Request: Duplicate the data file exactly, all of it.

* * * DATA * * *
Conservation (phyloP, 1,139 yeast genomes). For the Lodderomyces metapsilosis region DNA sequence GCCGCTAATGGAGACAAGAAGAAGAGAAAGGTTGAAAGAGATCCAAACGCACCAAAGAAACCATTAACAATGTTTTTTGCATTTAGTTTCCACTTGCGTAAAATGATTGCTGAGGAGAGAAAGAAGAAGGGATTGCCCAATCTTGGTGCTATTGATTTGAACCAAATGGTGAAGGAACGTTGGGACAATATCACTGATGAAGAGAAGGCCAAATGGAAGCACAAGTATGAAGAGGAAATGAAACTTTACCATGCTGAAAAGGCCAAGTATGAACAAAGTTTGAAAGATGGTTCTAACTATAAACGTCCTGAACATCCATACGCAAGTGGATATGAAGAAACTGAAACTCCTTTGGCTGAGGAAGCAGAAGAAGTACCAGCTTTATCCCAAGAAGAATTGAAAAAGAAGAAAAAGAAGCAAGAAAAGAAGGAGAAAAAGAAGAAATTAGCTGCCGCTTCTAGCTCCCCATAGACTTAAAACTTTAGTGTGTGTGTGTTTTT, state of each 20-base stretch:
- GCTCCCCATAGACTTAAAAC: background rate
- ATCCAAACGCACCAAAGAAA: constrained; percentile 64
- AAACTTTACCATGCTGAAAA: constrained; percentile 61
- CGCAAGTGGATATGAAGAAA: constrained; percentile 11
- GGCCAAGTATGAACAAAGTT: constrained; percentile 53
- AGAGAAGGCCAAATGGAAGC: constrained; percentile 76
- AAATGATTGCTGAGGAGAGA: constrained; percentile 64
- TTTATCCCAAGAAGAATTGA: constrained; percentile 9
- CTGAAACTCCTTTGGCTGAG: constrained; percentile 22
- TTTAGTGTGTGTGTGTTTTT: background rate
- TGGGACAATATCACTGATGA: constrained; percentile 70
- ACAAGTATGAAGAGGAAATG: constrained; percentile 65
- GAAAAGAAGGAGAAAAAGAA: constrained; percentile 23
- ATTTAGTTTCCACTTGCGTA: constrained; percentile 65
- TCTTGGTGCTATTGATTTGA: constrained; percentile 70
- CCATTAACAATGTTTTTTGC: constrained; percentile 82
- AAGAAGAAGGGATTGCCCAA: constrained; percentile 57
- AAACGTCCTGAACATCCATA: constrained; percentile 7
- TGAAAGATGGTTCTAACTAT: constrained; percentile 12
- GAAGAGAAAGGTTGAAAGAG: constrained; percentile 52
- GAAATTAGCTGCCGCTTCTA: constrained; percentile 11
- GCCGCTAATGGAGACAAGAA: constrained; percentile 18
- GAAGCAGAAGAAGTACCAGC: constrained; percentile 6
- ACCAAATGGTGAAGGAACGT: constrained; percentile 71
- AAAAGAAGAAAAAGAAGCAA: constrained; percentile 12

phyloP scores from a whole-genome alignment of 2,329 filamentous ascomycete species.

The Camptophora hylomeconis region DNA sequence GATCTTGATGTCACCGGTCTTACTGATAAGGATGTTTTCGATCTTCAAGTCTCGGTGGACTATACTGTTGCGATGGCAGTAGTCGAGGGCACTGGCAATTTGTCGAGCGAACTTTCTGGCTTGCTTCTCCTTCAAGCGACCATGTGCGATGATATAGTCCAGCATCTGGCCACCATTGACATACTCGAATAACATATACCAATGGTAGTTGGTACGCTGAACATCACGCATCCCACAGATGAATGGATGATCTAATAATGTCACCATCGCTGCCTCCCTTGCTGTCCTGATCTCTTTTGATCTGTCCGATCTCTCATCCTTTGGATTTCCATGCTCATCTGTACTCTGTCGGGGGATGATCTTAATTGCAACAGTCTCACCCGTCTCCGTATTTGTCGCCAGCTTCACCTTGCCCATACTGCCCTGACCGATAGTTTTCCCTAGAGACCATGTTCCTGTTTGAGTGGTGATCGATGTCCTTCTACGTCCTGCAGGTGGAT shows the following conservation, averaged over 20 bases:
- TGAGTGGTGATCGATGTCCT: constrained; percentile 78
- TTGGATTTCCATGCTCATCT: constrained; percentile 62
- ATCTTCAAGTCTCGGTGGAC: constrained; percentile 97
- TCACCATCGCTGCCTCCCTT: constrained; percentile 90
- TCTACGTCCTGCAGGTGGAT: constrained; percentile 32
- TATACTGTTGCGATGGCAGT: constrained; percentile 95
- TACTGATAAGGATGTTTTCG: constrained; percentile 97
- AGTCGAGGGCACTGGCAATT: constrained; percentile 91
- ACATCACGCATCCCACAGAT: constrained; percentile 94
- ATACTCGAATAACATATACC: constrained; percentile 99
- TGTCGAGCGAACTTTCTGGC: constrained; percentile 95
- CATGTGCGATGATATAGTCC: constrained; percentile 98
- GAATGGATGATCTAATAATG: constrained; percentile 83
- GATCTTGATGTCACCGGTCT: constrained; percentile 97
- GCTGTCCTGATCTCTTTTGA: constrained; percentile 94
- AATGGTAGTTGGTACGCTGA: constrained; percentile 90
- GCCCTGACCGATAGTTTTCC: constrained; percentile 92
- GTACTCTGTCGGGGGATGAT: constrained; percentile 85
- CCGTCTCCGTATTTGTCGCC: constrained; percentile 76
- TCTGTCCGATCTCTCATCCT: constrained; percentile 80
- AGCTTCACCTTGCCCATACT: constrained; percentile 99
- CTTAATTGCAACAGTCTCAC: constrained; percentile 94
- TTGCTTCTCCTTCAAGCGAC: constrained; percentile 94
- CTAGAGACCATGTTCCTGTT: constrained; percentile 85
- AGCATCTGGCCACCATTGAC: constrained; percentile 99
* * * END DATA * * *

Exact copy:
Conservation (phyloP, 1,139 yeast genomes). For the Lodderomyces metapsilosis region DNA sequence GCCGCTAATGGAGACAAGAAGAAGAGAAAGGTTGAAAGAGATCCAAACGCACCAAAGAAACCATTAACAATGTTTTTTGCATTTAGTTTCCACTTGCGTAAAATGATTGCTGAGGAGAGAAAGAAGAAGGGATTGCCCAATCTTGGTGCTATTGATTTGAACCAAATGGTGAAGGAACGTTGGGACAATATCACTGATGAAGAGAAGGCCAAATGGAAGCACAAGTATGAAGAGGAAATGAAACTTTACCATGCTGAAAAGGCCAAGTATGAACAAAGTTTGAAAGATGGTTCTAACTATAAACGTCCTGAACATCCATACGCAAGTGGATATGAAGAAACTGAAACTCCTTTGGCTGAGGAAGCAGAAGAAGTACCAGCTTTATCCCAAGAAGAATTGAAAAAGAAGAAAAAGAAGCAAGAAAAGAAGGAGAAAAAGAAGAAATTAGCTGCCGCTTCTAGCTCCCCATAGACTTAAAACTTTAGTGTGTGTGTGTTTTT, state of each 20-base stretch:
- GCTCCCCATAGACTTAAAAC: background rate
- ATCCAAACGCACCAAAGAAA: constrained; percentile 64
- AAACTTTACCATGCTGAAAA: constrained; percentile 61
- CGCAAGTGGATATGAAGAAA: constrained; percentile 11
- GGCCAAGTATGAACAAAGTT: constrained; percentile 53
- AGAGAAGGCCAAATGGAAGC: constrained; percentile 76
- AAATGATTGCTGAGGAGAGA: constrained; percentile 64
- TTTATCCCAAGAAGAATTGA: constrained; percentile 9
- CTGAAACTCCTTTGGCTGAG: constrained; percentile 22
- TTTAGTGTGTGTGTGTTTTT: background rate
- TGGGACAATATCACTGATGA: constrained; percentile 70
- ACAAGTATGAAGAGGAAATG: constrained; percentile 65
- GAAAAGAAGGAGAAAAAGAA: constrained; percentile 23
- ATTTAGTTTCCACTTGCGTA: constrained; percentile 65
- TCTTGGTGCTATTGATTTGA: constrained; percentile 70
- CCATTAACAATGTTTTTTGC: constrained; percentile 82
- AAGAAGAAGGGATTGCCCAA: constrained; percentile 57
- AAACGTCCTGAACATCCATA: constrained; percentile 7
- TGAAAGATGGTTCTAACTAT: constrained; percentile 12
- GAAGAGAAAGGTTGAAAGAG: constrained; percentile 52
- GAAATTAGCTGCCGCTTCTA: constrained; percentile 11
- GCCGCTAATGGAGACAAGAA: constrained; percentile 18
- GAAGCAGAAGAAGTACCAGC: constrained; percentile 6
- ACCAAATGGTGAAGGAACGT: constrained; percentile 71
- AAAAGAAGAAAAAGAAGCAA: constrained; percentile 12

phyloP scores from a whole-genome alignment of 2,329 filamentous ascomycete species.

The Camptophora hylomeconis region DNA sequence GATCTTGATGTCACCGGTCTTACTGATAAGGATGTTTTCGATCTTCAAGTCTCGGTGGACTATACTGTTGCGATGGCAGTAGTCGAGGGCACTGGCAATTTGTCGAGCGAACTTTCTGGCTTGCTTCTCCTTCAAGCGACCATGTGCGATGATATAGTCCAGCATCTGGCCACCATTGACATACTCGAATAACATATACCAATGGTAGTTGGTACGCTGAACATCACGCATCCCACAGATGAATGGATGATCTAATAATGTCACCATCGCTGCCTCCCTTGCTGTCCTGATCTCTTTTGATCTGTCCGATCTCTCATCCTTTGGATTTCCATGCTCATCTGTACTCTGTCGGGGGATGATCTTAATTGCAACAGTCTCACCCGTCTCCGTATTTGTCGCCAGCTTCACCTTGCCCATACTGCCCTGACCGATAGTTTTCCCTAGAGACCATGTTCCTGTTTGAGTGGTGATCGATGTCCTTCTACGTCCTGCAGGTGGAT shows the following conservation, averaged over 20 bases:
- TGAGTGGTGATCGATGTCCT: constrained; percentile 78
- TTGGATTTCCATGCTCATCT: constrained; percentile 62
- ATCTTCAAGTCTCGGTGGAC: constrained; percentile 97
- TCACCATCGCTGCCTCCCTT: constrained; percentile 90
- TCTACGTCCTGCAGGTGGAT: constrained; percentile 32
- TATACTGTTGCGATGGCAGT: constrained; percentile 95
- TACTGATAAGGATGTTTTCG: constrained; percentile 97
- AGTCGAGGGCACTGGCAATT: constrained; percentile 91
- ACATCACGCATCCCACAGAT: constrained; percentile 94
- ATACTCGAATAACATATACC: constrained; percentile 99
- TGTCGAGCGAACTTTCTGGC: constrained; percentile 95
- CATGTGCGATGATATAGTCC: constrained; percentile 98
- GAATGGATGATCTAATAATG: constrained; percentile 83
- GATCTTGATGTCACCGGTCT: constrained; percentile 97
- GCTGTCCTGATCTCTTTTGA: constrained; percentile 94
- AATGGTAGTTGGTACGCTGA: constrained; percentile 90
- GCCCTGACCGATAGTTTTCC: constrained; percentile 92
- GTACTCTGTCGGGGGATGAT: constrained; percentile 85
- CCGTCTCCGTATTTGTCGCC: constrained; percentile 76
- TCTGTCCGATCTCTCATCCT: constrained; percentile 80
- AGCTTCACCTTGCCCATACT: constrained; percentile 99
- CTTAATTGCAACAGTCTCAC: constrained; percentile 94
- TTGCTTCTCCTTCAAGCGAC: constrained; percentile 94
- CTAGAGACCATGTTCCTGTT: constrained; percentile 85
- AGCATCTGGCCACCATTGAC: constrained; percentile 99